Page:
Jo’burg agency says CBA merger to drag earnings
South Africa agency Global Credit Ratings (GCR) expects the proposed merger between Kenyatta family-linked Commercial Bank of Africa (CBA) and NIC Bank to drag earnings for up to three years.
The agency says despite long-term benefits expected from the merger, operational and technical risks of combining two banking systems, funding structures and cultures may slow down future earnings.
The agency has changed the outlook of the two lenders from ‘stable’ to ‘evolving’ pending more information on the merger timelines and its medium to long-term financial and operational impact.
“We also anticipate the long-term integration costs to be material, causing a drag on earnings for a two- to three-year period, limiting the positive effect of the merger,” said GCR in latest separate ratings on the two entities.
“GCR also notes with caution that aggressive expansion on the back of increased scale of the combined bank could have adverse long-term effects on the bank’s performance and competitiveness.”
CBA’s nine-month profit to September 2018 fell 16 per cent to Sh3.36 billion while that of NIC dropped by 3.2 per cent to Sh3.3 billion during the same period.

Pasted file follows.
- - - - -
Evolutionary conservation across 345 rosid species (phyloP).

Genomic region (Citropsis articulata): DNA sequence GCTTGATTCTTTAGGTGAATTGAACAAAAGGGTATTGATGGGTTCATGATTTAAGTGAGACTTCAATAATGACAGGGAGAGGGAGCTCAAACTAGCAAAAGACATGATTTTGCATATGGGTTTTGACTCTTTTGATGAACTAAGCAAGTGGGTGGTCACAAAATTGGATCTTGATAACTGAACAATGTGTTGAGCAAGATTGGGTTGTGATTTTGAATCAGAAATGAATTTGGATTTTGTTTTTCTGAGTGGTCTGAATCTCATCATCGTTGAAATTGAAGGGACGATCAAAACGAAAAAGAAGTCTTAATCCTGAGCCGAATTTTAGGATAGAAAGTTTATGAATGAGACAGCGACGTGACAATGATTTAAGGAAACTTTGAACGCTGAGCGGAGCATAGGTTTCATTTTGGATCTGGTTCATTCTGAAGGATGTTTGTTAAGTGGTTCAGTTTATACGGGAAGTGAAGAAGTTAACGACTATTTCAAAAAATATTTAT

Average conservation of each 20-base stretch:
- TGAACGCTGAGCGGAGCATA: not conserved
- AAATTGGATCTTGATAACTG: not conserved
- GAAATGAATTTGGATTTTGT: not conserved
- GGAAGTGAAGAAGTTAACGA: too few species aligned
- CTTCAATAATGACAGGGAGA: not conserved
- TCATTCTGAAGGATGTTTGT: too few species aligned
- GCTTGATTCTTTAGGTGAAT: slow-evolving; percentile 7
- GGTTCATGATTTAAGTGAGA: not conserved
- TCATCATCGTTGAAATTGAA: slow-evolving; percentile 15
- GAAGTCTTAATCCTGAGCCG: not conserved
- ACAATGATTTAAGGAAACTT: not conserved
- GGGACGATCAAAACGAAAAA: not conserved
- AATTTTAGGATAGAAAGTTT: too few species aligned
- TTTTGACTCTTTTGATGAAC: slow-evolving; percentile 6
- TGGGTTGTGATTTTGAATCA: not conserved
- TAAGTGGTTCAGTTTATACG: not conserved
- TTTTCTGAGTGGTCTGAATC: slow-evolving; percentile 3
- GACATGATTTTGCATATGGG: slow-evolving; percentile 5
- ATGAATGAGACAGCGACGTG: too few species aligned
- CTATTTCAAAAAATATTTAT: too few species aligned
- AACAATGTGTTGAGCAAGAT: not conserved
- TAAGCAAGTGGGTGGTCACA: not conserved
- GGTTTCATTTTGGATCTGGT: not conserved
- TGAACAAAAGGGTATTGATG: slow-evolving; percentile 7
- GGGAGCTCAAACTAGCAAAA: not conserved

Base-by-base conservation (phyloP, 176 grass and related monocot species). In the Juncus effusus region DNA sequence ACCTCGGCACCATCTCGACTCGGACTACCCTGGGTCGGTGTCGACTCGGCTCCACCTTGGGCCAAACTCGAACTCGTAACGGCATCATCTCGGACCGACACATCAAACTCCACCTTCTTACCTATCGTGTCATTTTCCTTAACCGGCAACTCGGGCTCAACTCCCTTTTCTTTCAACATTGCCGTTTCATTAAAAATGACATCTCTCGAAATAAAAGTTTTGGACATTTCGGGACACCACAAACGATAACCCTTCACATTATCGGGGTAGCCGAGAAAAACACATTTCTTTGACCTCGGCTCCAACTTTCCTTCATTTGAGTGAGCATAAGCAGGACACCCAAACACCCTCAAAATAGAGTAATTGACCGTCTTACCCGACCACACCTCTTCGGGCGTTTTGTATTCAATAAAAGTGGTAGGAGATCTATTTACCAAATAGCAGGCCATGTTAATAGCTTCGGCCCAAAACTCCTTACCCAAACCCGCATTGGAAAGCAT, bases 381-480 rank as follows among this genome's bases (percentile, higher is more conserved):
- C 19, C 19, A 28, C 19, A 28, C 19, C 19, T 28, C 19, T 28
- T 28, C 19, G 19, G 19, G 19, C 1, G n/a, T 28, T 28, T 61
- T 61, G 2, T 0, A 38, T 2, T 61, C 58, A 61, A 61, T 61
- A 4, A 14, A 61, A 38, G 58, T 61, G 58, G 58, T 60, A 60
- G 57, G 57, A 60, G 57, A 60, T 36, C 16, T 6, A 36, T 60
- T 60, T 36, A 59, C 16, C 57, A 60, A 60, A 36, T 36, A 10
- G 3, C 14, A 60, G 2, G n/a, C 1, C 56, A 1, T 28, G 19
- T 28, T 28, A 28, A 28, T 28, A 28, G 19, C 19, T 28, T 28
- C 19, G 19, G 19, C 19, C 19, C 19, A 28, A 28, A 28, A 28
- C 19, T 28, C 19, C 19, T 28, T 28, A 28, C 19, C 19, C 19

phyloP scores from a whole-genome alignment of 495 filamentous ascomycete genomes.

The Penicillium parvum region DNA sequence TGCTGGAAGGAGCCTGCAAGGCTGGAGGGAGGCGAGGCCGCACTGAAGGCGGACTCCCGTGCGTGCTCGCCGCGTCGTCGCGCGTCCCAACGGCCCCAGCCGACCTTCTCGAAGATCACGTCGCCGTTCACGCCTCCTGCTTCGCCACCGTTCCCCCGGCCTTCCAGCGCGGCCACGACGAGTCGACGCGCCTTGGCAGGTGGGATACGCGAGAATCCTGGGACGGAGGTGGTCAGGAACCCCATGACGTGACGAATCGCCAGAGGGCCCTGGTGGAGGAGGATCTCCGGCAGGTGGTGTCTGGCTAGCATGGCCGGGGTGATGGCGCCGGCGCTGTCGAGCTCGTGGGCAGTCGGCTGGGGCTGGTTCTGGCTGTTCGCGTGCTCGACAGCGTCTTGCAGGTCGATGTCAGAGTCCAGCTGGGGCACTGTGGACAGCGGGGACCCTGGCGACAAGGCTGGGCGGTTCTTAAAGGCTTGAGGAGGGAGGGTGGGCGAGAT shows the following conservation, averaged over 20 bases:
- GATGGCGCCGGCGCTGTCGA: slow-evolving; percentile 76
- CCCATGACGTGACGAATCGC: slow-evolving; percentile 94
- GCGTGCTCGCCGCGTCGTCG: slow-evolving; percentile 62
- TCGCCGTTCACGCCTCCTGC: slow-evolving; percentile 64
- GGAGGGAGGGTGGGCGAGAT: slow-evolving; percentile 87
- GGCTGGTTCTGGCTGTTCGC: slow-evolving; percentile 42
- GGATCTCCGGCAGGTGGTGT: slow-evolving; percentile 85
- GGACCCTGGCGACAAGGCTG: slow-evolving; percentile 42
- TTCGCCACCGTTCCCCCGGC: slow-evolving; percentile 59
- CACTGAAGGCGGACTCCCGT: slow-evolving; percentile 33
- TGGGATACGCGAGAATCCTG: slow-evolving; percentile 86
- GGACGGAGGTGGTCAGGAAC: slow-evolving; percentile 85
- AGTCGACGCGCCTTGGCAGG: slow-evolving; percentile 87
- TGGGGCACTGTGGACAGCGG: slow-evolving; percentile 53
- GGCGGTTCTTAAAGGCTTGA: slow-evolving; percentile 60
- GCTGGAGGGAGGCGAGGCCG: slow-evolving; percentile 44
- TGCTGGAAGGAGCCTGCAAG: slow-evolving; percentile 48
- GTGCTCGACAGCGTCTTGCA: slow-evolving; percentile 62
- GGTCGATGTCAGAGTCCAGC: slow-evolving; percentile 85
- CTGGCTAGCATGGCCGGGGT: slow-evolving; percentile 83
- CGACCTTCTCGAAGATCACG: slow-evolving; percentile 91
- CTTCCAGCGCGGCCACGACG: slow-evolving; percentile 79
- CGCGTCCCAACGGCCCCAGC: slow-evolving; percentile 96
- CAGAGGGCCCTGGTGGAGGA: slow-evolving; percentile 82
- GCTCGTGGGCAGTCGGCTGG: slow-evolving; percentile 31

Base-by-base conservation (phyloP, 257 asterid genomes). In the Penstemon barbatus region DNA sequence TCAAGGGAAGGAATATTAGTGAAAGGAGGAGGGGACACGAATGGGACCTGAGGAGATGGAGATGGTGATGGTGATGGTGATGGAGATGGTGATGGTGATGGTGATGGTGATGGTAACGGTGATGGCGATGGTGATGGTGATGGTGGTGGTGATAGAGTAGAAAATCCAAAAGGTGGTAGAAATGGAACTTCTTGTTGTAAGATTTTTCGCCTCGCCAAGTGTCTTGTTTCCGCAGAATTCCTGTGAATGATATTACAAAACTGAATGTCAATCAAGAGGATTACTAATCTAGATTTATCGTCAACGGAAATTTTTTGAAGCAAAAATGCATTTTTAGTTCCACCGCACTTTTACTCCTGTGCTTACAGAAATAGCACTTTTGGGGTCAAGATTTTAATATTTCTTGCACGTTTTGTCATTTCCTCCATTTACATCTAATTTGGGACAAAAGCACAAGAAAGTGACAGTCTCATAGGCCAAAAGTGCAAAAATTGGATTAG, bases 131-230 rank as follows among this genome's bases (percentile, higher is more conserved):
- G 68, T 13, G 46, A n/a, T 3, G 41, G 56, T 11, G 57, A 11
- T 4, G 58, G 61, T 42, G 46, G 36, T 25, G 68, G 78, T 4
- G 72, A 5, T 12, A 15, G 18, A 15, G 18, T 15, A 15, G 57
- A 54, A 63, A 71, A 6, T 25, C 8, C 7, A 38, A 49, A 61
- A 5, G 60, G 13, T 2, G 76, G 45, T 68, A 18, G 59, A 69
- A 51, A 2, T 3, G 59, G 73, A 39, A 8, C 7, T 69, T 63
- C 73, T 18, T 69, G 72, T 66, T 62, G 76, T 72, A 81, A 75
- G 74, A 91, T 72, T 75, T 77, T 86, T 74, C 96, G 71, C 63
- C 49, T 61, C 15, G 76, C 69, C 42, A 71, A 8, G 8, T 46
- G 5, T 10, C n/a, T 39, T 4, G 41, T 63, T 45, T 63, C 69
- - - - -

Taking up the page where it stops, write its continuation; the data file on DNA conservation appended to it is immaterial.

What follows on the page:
According to GCR, potential increases in asset and liability exposure concentrations may also be an issue, especially considering the limited number of high-quality borrowers and depositors in the region.
The agency said there was a possibility of overlaps from both banks having large exposures to the same asset or liability counterparties.
However, the combined bank is expected to emerge as the third biggest lender in Kenya by total assets and the second biggest by customer deposits.
This may ultimately result in lower funding costs for the combined bank through improved ability to mobilise deposits, according to the rating agency.
“It may also increase the lending capacity of the bank to the private sector and government’s focus areas, which has come under pressure in Kenya since the introduction of interest rate caps,” said GCR.
However, if the merger proves to be difficult, raising operational risks and damaging the operating performance, capital and funding stability, GCR says it will lower the ratings.
CBA and NIC expect to conclude shareholder and regulatory approvals in the first and second quarter of 2019, respectively.